You won’t find Marion Francis Bloom—aka Butch (whose aunt hated the name Marion)—just sitting around his Upper South Street apartment in Geneseo, one of ESLC’s affordable senior housing communities. He’s too busy helping people, whether it’s sharing some of the dinner he just cooked, giving a fellow resident a ride to town in his Buick Lacrosse, or working in his part-time job as a senior companion three days each week. He and his girlfriend Nancy also love to spend time together.
Butch is 72, but says he doesn’t think like a “senior.” He also says that what makes him unique as a person is just being himself. “I don’t like to live in the past,” says Butch. “People have to listen and learn from each other. My greatest joy is learning about your journey of life.” Butch’s modus operandi? “Make it positive. My inspiration is people who make time for each other.”
His easy-going attitude says a lot because Butch hasn’t had an easy life. Before coming to Upper South Street in 2018, he spent five months in a veterans’ shelter after spending months living with family members while going through a difficult time. Butch served as a Navy frogman during the war with Vietnam, and spent a year at St. Auburn’s Naval Hospital. Following his discharge, he went to work for Disney in Florida, where he was a union carpenter installing drywall and framing. He also lived in Alaska, where he worked on the Alaskan Pipeline, and in Hawaii, before coming back to Rochester, where he worked as a bus dispatcher for the Webster School District.
Butch used his carpentry and tradesman skills to start his own side business doing maintenance jobs for homeowners, which also led to a job for 30 years as the maintenance man with East House in Rochester. “I built the main entrance lobby reception desk,” says Butch. “I milled it at home and put it together at East House.”
The Veterans Administration helped him land his apartment at Upper South Street, but he was already familiar with the community. His mother had an apartment here, and he visited on Sundays and took her on errands. He points to her portrait, one of many family photos on his apartment walls. “She died the day after Mother’s Day in 2010. I wrote a song in her honor called ‘A Song to Remember You By’.” Butch proceeded to sing his song from memory, in a perfectly clear tenor voice and without musical accompaniment.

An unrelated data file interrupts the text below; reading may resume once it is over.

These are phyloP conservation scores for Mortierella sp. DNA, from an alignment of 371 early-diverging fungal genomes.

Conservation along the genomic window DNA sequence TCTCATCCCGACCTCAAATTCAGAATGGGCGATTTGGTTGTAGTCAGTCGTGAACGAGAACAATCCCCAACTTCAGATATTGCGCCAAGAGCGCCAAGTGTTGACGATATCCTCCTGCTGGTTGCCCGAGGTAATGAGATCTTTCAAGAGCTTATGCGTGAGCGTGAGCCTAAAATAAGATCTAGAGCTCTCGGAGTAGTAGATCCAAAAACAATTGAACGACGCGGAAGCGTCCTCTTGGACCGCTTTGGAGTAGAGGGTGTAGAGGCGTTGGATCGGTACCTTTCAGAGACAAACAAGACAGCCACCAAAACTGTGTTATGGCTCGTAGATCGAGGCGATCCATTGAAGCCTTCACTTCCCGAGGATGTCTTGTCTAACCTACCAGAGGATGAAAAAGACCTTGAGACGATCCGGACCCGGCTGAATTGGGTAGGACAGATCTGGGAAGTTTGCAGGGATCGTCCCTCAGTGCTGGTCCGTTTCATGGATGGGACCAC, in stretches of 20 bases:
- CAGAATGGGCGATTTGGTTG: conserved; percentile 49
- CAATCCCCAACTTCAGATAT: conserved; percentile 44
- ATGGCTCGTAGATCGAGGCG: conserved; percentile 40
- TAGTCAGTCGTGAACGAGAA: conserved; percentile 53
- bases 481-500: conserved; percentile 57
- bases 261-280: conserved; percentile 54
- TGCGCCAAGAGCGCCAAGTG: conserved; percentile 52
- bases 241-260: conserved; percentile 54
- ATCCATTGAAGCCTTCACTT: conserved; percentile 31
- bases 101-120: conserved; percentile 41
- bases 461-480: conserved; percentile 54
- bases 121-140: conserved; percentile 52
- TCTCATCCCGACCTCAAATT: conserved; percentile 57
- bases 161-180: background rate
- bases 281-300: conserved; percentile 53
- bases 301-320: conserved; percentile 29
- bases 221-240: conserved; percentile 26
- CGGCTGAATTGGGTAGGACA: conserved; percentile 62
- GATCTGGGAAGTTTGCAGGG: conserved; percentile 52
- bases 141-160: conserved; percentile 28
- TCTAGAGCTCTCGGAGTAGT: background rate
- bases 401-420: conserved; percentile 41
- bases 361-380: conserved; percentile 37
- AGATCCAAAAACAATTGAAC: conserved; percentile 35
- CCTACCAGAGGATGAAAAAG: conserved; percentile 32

After hearing him sing, it comes as no surprise that he’s heading up the karaoke contest at the Henrietta Moose Lodge, where he serves as a prelate this year. Butch has also been a member of the American Legion for the past 47 years. “I like to be involved,” he says.
His involvements include Upper South Street. Butch frequently offers rides to fellow residents when he’s headed into town and will make special trips, if requested. “Then I just ask for five dollars to cover gas.” He loves to cook but hates to freeze leftovers, so he often shares the dinner recipe he makes with a fellow resident or two, or brings his leftovers down to the building’s Community Room. When there’s a special dinner or party on the calendar, you’ll find Butch whipping up something to share or taking over grilling duties, like he did for last year’s end-of-season bash. He’s also planning to help teach a cooking class at Upper South Street.
“My favorite dish to make is jambalaya,” says Butch, who is a self-proclaimed “adventurous and experimental” cook. “Last night I made arugula salad with flank steak, beets, tangerine and a sweet chili sauce. It was a Wegmans recipe and very good—I liked the way the flavors married.”
He and his fellow residents get together for monthly lunches sponsored by St. Michael’s Episcopal Church and birthday celebrations. Butch says that when there aren’t get-togethers, many residents tend to isolate themselves in their apartments, so he hasn’t met them all, but he emphasizes the convenience of living at Upper South Street. “I’d love a bigger kitchen, but this apartment is a great size and efficient for even two people. It has hardwood floors, carpet in the bedroom and is simple to take care of. It’s in a perfect location with everything I need in town, and I have new friends here.”
His friends are among the many people he helps. Butch says that every day he tries to make a difference for other people. And at night, he asks himself, “Did I make it count?” He says the family photos decorating his apartment walls remind him of his own life’s journey. “I’ve had a very blessed life.”